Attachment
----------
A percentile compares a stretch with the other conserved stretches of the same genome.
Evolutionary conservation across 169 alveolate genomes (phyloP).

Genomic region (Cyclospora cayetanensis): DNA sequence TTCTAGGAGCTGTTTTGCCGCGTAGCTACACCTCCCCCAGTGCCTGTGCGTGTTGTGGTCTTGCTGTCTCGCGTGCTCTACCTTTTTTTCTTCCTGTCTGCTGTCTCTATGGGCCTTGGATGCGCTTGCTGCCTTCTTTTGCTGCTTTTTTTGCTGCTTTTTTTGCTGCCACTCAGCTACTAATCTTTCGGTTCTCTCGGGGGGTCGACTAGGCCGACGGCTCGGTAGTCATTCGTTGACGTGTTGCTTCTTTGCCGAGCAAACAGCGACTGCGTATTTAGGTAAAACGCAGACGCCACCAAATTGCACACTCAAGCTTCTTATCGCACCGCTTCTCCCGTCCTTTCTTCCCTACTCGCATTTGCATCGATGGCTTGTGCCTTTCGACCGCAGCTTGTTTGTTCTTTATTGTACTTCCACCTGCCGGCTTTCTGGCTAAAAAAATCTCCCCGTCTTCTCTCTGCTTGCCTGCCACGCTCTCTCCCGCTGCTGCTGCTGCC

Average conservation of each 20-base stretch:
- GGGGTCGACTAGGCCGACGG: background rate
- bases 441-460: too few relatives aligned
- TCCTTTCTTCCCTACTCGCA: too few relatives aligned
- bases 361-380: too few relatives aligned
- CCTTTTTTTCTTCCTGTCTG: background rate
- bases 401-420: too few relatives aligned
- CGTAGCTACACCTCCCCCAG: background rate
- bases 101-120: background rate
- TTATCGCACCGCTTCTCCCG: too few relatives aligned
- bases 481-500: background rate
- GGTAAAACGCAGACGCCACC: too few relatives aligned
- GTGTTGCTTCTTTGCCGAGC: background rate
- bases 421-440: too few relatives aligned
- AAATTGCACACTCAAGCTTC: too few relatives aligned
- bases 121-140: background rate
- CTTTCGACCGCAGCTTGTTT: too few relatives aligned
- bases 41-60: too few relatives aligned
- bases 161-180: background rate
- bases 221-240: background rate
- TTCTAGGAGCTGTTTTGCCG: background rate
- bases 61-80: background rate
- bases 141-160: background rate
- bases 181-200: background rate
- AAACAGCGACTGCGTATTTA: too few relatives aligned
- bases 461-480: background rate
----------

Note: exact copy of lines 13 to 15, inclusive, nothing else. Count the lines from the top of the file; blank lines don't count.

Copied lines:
- TTATCGCACCGCTTCTCCCG: too few relatives aligned
- bases 481-500: background rate
- GGTAAAACGCAGACGCCACC: too few relatives aligned